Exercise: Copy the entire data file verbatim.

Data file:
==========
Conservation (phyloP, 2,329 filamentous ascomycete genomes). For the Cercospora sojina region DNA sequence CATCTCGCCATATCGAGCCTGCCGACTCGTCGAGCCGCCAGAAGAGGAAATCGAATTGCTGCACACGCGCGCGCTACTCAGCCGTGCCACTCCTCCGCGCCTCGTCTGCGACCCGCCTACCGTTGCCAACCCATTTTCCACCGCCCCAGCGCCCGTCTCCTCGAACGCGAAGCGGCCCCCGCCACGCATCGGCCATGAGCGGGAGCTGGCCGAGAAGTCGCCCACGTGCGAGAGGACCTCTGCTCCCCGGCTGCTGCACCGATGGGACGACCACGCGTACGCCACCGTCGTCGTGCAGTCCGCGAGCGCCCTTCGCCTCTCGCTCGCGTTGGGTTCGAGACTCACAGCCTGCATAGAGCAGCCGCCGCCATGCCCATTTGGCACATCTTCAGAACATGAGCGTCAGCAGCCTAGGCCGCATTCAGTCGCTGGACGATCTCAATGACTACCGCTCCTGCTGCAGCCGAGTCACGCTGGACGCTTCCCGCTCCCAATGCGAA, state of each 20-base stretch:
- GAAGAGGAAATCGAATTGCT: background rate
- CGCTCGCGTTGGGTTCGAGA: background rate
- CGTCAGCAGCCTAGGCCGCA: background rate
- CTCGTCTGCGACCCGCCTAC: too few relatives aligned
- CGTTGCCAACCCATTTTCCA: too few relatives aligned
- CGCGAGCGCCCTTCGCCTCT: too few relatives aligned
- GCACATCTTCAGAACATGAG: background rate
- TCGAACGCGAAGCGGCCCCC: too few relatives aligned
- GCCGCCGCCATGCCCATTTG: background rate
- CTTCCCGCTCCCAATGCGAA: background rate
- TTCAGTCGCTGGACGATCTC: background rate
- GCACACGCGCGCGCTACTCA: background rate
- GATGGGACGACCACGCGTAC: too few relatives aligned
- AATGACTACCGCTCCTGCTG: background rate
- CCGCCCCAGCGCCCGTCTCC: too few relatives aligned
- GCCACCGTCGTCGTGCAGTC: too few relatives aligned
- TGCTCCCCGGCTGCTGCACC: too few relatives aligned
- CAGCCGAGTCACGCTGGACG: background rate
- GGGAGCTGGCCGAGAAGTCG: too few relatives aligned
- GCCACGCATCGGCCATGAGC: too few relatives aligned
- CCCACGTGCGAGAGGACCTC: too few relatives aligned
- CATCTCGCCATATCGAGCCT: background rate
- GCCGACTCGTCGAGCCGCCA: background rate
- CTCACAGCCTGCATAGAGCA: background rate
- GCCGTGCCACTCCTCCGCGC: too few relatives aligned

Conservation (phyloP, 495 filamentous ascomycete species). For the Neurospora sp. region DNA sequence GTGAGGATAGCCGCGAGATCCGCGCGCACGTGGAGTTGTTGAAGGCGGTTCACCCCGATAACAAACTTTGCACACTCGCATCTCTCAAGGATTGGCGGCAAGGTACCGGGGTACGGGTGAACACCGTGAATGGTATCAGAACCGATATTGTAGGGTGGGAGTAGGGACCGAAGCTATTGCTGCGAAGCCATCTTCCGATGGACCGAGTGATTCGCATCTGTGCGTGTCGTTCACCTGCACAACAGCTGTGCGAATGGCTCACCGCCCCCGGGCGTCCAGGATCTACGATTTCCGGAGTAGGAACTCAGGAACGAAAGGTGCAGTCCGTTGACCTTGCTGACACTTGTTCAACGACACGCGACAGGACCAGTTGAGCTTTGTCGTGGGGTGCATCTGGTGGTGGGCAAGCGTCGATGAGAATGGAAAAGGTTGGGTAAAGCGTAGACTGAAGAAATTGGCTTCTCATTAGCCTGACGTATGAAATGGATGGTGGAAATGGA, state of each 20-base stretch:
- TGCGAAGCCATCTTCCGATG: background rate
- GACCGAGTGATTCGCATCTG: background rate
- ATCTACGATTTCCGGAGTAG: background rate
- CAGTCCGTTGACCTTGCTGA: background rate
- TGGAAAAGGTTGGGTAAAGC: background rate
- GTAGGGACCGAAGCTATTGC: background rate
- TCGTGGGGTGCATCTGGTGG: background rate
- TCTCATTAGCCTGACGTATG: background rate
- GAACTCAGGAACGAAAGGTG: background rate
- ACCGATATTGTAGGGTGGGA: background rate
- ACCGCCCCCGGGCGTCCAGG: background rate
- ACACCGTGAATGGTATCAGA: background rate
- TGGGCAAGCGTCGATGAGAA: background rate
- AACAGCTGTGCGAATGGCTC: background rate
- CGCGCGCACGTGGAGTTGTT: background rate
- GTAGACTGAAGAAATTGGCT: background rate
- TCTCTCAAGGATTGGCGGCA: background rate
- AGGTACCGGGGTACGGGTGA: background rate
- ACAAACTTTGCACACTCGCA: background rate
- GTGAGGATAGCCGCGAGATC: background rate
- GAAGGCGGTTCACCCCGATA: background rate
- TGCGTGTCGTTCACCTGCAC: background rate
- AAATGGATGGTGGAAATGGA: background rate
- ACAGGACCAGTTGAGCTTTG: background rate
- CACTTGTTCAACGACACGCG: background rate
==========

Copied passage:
Conservation (phyloP, 2,329 filamentous ascomycete genomes). For the Cercospora sojina region DNA sequence CATCTCGCCATATCGAGCCTGCCGACTCGTCGAGCCGCCAGAAGAGGAAATCGAATTGCTGCACACGCGCGCGCTACTCAGCCGTGCCACTCCTCCGCGCCTCGTCTGCGACCCGCCTACCGTTGCCAACCCATTTTCCACCGCCCCAGCGCCCGTCTCCTCGAACGCGAAGCGGCCCCCGCCACGCATCGGCCATGAGCGGGAGCTGGCCGAGAAGTCGCCCACGTGCGAGAGGACCTCTGCTCCCCGGCTGCTGCACCGATGGGACGACCACGCGTACGCCACCGTCGTCGTGCAGTCCGCGAGCGCCCTTCGCCTCTCGCTCGCGTTGGGTTCGAGACTCACAGCCTGCATAGAGCAGCCGCCGCCATGCCCATTTGGCACATCTTCAGAACATGAGCGTCAGCAGCCTAGGCCGCATTCAGTCGCTGGACGATCTCAATGACTACCGCTCCTGCTGCAGCCGAGTCACGCTGGACGCTTCCCGCTCCCAATGCGAA, state of each 20-base stretch:
- GAAGAGGAAATCGAATTGCT: background rate
- CGCTCGCGTTGGGTTCGAGA: background rate
- CGTCAGCAGCCTAGGCCGCA: background rate
- CTCGTCTGCGACCCGCCTAC: too few relatives aligned
- CGTTGCCAACCCATTTTCCA: too few relatives aligned
- CGCGAGCGCCCTTCGCCTCT: too few relatives aligned
- GCACATCTTCAGAACATGAG: background rate
- TCGAACGCGAAGCGGCCCCC: too few relatives aligned
- GCCGCCGCCATGCCCATTTG: background rate
- CTTCCCGCTCCCAATGCGAA: background rate
- TTCAGTCGCTGGACGATCTC: background rate
- GCACACGCGCGCGCTACTCA: background rate
- GATGGGACGACCACGCGTAC: too few relatives aligned
- AATGACTACCGCTCCTGCTG: background rate
- CCGCCCCAGCGCCCGTCTCC: too few relatives aligned
- GCCACCGTCGTCGTGCAGTC: too few relatives aligned
- TGCTCCCCGGCTGCTGCACC: too few relatives aligned
- CAGCCGAGTCACGCTGGACG: background rate
- GGGAGCTGGCCGAGAAGTCG: too few relatives aligned
- GCCACGCATCGGCCATGAGC: too few relatives aligned
- CCCACGTGCGAGAGGACCTC: too few relatives aligned
- CATCTCGCCATATCGAGCCT: background rate
- GCCGACTCGTCGAGCCGCCA: background rate
- CTCACAGCCTGCATAGAGCA: background rate
- GCCGTGCCACTCCTCCGCGC: too few relatives aligned

Conservation (phyloP, 495 filamentous ascomycete species). For the Neurospora sp. region DNA sequence GTGAGGATAGCCGCGAGATCCGCGCGCACGTGGAGTTGTTGAAGGCGGTTCACCCCGATAACAAACTTTGCACACTCGCATCTCTCAAGGATTGGCGGCAAGGTACCGGGGTACGGGTGAACACCGTGAATGGTATCAGAACCGATATTGTAGGGTGGGAGTAGGGACCGAAGCTATTGCTGCGAAGCCATCTTCCGATGGACCGAGTGATTCGCATCTGTGCGTGTCGTTCACCTGCACAACAGCTGTGCGAATGGCTCACCGCCCCCGGGCGTCCAGGATCTACGATTTCCGGAGTAGGAACTCAGGAACGAAAGGTGCAGTCCGTTGACCTTGCTGACACTTGTTCAACGACACGCGACAGGACCAGTTGAGCTTTGTCGTGGGGTGCATCTGGTGGTGGGCAAGCGTCGATGAGAATGGAAAAGGTTGGGTAAAGCGTAGACTGAAGAAATTGGCTTCTCATTAGCCTGACGTATGAAATGGATGGTGGAAATGGA, state of each 20-base stretch:
- TGCGAAGCCATCTTCCGATG: background rate
- GACCGAGTGATTCGCATCTG: background rate
- ATCTACGATTTCCGGAGTAG: background rate
- CAGTCCGTTGACCTTGCTGA: background rate
- TGGAAAAGGTTGGGTAAAGC: background rate
- GTAGGGACCGAAGCTATTGC: background rate
- TCGTGGGGTGCATCTGGTGG: background rate
- TCTCATTAGCCTGACGTATG: background rate
- GAACTCAGGAACGAAAGGTG: background rate
- ACCGATATTGTAGGGTGGGA: background rate
- ACCGCCCCCGGGCGTCCAGG: background rate
- ACACCGTGAATGGTATCAGA: background rate
- TGGGCAAGCGTCGATGAGAA: background rate
- AACAGCTGTGCGAATGGCTC: background rate
- CGCGCGCACGTGGAGTTGTT: background rate
- GTAGACTGAAGAAATTGGCT: background rate
- TCTCTCAAGGATTGGCGGCA: background rate
- AGGTACCGGGGTACGGGTGA: background rate
- ACAAACTTTGCACACTCGCA: background rate
- GTGAGGATAGCCGCGAGATC: background rate
- GAAGGCGGTTCACCCCGATA: background rate
- TGCGTGTCGTTCACCTGCAC: background rate
- AAATGGATGGTGGAAATGGA: background rate
- ACAGGACCAGTTGAGCTTTG: background rate
- CACTTGTTCAACGACACGCG: background rate